Mind Matters Natural and Artificial Intelligence News and Analysis

CategoryEducation

Top Venture Capitalist on Tackling the Big, Corrupt Universities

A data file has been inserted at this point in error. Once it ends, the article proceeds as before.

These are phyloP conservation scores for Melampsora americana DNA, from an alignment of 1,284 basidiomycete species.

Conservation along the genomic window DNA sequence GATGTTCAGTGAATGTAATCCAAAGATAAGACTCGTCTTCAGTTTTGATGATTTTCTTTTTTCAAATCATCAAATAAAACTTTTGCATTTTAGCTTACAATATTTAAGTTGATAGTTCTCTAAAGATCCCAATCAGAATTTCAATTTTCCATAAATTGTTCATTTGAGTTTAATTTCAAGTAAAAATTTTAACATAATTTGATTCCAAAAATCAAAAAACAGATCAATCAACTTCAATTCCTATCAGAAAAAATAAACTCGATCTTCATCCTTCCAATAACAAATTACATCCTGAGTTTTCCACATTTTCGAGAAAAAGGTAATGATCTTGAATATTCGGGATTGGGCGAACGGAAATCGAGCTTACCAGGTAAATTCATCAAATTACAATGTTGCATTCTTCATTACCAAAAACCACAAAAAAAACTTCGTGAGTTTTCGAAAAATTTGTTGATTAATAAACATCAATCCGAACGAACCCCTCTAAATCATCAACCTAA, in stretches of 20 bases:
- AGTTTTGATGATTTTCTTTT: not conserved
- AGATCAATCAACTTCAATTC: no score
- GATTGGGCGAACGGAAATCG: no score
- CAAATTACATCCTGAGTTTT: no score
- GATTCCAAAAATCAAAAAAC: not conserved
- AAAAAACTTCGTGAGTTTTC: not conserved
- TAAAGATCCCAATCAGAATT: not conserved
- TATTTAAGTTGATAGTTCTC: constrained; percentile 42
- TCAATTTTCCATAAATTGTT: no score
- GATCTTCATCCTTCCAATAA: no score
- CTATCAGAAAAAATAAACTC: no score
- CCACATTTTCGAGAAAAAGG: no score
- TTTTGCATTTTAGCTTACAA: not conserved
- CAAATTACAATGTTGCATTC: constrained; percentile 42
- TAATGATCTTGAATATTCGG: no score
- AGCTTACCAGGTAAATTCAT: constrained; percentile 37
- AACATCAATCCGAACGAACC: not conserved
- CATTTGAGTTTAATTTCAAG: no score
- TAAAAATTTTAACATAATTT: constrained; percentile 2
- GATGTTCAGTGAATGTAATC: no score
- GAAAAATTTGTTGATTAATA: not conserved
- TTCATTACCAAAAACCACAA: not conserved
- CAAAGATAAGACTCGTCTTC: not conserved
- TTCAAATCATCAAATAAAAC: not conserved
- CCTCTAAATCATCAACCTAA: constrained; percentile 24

Peter Thiel: Online education is great for learning, but unfortunately, learning has almost nothing to do with the so-called educational system